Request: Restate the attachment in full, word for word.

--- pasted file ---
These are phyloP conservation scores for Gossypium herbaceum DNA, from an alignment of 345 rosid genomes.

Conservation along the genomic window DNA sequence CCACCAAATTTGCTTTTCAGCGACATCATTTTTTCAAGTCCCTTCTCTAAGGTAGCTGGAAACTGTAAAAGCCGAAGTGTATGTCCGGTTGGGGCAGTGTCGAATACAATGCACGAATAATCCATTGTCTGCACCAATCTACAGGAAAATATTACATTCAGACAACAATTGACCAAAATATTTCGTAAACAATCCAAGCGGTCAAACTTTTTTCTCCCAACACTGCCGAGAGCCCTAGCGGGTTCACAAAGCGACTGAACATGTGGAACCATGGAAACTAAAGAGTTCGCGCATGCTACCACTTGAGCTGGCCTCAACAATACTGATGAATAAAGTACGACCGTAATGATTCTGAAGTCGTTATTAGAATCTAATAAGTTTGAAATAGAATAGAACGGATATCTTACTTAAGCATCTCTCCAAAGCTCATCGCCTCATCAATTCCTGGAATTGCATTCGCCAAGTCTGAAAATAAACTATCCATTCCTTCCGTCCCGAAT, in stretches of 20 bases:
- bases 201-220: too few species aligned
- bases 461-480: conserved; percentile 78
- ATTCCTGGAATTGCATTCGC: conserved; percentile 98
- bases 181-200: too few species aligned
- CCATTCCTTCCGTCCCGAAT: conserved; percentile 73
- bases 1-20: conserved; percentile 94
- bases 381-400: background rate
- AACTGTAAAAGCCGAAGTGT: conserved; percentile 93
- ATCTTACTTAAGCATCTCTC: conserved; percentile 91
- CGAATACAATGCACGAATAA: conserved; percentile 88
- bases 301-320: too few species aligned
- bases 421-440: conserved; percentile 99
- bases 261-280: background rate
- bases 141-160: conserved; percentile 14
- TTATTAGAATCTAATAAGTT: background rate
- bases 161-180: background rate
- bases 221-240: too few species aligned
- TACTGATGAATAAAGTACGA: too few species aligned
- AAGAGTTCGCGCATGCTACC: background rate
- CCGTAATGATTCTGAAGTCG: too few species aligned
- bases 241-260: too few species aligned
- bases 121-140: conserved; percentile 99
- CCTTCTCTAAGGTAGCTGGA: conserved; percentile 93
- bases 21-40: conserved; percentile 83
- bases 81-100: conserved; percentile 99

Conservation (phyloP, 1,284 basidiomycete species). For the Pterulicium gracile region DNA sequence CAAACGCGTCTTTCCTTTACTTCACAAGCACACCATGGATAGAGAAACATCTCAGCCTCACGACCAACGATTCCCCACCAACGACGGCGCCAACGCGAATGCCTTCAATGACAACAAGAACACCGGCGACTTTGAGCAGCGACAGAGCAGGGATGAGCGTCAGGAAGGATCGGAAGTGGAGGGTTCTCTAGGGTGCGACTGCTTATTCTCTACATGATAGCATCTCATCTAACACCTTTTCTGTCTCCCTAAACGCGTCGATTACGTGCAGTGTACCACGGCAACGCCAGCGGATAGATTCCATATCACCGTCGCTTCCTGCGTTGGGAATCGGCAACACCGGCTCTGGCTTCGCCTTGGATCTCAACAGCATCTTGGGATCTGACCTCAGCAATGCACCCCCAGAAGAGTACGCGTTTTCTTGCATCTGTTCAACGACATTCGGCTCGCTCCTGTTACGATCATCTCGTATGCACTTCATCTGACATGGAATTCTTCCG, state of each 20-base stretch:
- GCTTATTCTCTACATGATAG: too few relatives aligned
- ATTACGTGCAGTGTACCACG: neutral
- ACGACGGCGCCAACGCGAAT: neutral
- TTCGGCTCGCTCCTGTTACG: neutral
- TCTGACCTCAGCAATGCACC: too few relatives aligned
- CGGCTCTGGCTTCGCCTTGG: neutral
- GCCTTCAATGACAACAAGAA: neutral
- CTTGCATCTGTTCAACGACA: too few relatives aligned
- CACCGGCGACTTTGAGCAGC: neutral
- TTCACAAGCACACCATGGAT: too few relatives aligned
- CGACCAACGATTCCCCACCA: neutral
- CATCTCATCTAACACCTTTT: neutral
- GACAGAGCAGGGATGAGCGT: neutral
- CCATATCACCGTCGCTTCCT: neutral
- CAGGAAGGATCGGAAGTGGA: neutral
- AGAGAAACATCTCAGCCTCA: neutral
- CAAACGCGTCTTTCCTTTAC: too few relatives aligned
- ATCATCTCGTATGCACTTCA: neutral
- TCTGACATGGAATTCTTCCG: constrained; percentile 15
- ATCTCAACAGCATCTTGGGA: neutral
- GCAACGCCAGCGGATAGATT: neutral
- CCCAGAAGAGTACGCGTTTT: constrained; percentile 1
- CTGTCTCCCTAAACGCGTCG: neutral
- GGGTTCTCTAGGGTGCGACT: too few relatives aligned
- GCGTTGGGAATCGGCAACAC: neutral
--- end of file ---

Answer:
These are phyloP conservation scores for Gossypium herbaceum DNA, from an alignment of 345 rosid genomes.

Conservation along the genomic window DNA sequence CCACCAAATTTGCTTTTCAGCGACATCATTTTTTCAAGTCCCTTCTCTAAGGTAGCTGGAAACTGTAAAAGCCGAAGTGTATGTCCGGTTGGGGCAGTGTCGAATACAATGCACGAATAATCCATTGTCTGCACCAATCTACAGGAAAATATTACATTCAGACAACAATTGACCAAAATATTTCGTAAACAATCCAAGCGGTCAAACTTTTTTCTCCCAACACTGCCGAGAGCCCTAGCGGGTTCACAAAGCGACTGAACATGTGGAACCATGGAAACTAAAGAGTTCGCGCATGCTACCACTTGAGCTGGCCTCAACAATACTGATGAATAAAGTACGACCGTAATGATTCTGAAGTCGTTATTAGAATCTAATAAGTTTGAAATAGAATAGAACGGATATCTTACTTAAGCATCTCTCCAAAGCTCATCGCCTCATCAATTCCTGGAATTGCATTCGCCAAGTCTGAAAATAAACTATCCATTCCTTCCGTCCCGAAT, in stretches of 20 bases:
- bases 201-220: too few species aligned
- bases 461-480: conserved; percentile 78
- ATTCCTGGAATTGCATTCGC: conserved; percentile 98
- bases 181-200: too few species aligned
- CCATTCCTTCCGTCCCGAAT: conserved; percentile 73
- bases 1-20: conserved; percentile 94
- bases 381-400: background rate
- AACTGTAAAAGCCGAAGTGT: conserved; percentile 93
- ATCTTACTTAAGCATCTCTC: conserved; percentile 91
- CGAATACAATGCACGAATAA: conserved; percentile 88
- bases 301-320: too few species aligned
- bases 421-440: conserved; percentile 99
- bases 261-280: background rate
- bases 141-160: conserved; percentile 14
- TTATTAGAATCTAATAAGTT: background rate
- bases 161-180: background rate
- bases 221-240: too few species aligned
- TACTGATGAATAAAGTACGA: too few species aligned
- AAGAGTTCGCGCATGCTACC: background rate
- CCGTAATGATTCTGAAGTCG: too few species aligned
- bases 241-260: too few species aligned
- bases 121-140: conserved; percentile 99
- CCTTCTCTAAGGTAGCTGGA: conserved; percentile 93
- bases 21-40: conserved; percentile 83
- bases 81-100: conserved; percentile 99

Conservation (phyloP, 1,284 basidiomycete species). For the Pterulicium gracile region DNA sequence CAAACGCGTCTTTCCTTTACTTCACAAGCACACCATGGATAGAGAAACATCTCAGCCTCACGACCAACGATTCCCCACCAACGACGGCGCCAACGCGAATGCCTTCAATGACAACAAGAACACCGGCGACTTTGAGCAGCGACAGAGCAGGGATGAGCGTCAGGAAGGATCGGAAGTGGAGGGTTCTCTAGGGTGCGACTGCTTATTCTCTACATGATAGCATCTCATCTAACACCTTTTCTGTCTCCCTAAACGCGTCGATTACGTGCAGTGTACCACGGCAACGCCAGCGGATAGATTCCATATCACCGTCGCTTCCTGCGTTGGGAATCGGCAACACCGGCTCTGGCTTCGCCTTGGATCTCAACAGCATCTTGGGATCTGACCTCAGCAATGCACCCCCAGAAGAGTACGCGTTTTCTTGCATCTGTTCAACGACATTCGGCTCGCTCCTGTTACGATCATCTCGTATGCACTTCATCTGACATGGAATTCTTCCG, state of each 20-base stretch:
- GCTTATTCTCTACATGATAG: too few relatives aligned
- ATTACGTGCAGTGTACCACG: neutral
- ACGACGGCGCCAACGCGAAT: neutral
- TTCGGCTCGCTCCTGTTACG: neutral
- TCTGACCTCAGCAATGCACC: too few relatives aligned
- CGGCTCTGGCTTCGCCTTGG: neutral
- GCCTTCAATGACAACAAGAA: neutral
- CTTGCATCTGTTCAACGACA: too few relatives aligned
- CACCGGCGACTTTGAGCAGC: neutral
- TTCACAAGCACACCATGGAT: too few relatives aligned
- CGACCAACGATTCCCCACCA: neutral
- CATCTCATCTAACACCTTTT: neutral
- GACAGAGCAGGGATGAGCGT: neutral
- CCATATCACCGTCGCTTCCT: neutral
- CAGGAAGGATCGGAAGTGGA: neutral
- AGAGAAACATCTCAGCCTCA: neutral
- CAAACGCGTCTTTCCTTTAC: too few relatives aligned
- ATCATCTCGTATGCACTTCA: neutral
- TCTGACATGGAATTCTTCCG: constrained; percentile 15
- ATCTCAACAGCATCTTGGGA: neutral
- GCAACGCCAGCGGATAGATT: neutral
- CCCAGAAGAGTACGCGTTTT: constrained; percentile 1
- CTGTCTCCCTAAACGCGTCG: neutral
- GGGTTCTCTAGGGTGCGACT: too few relatives aligned
- GCGTTGGGAATCGGCAACAC: neutral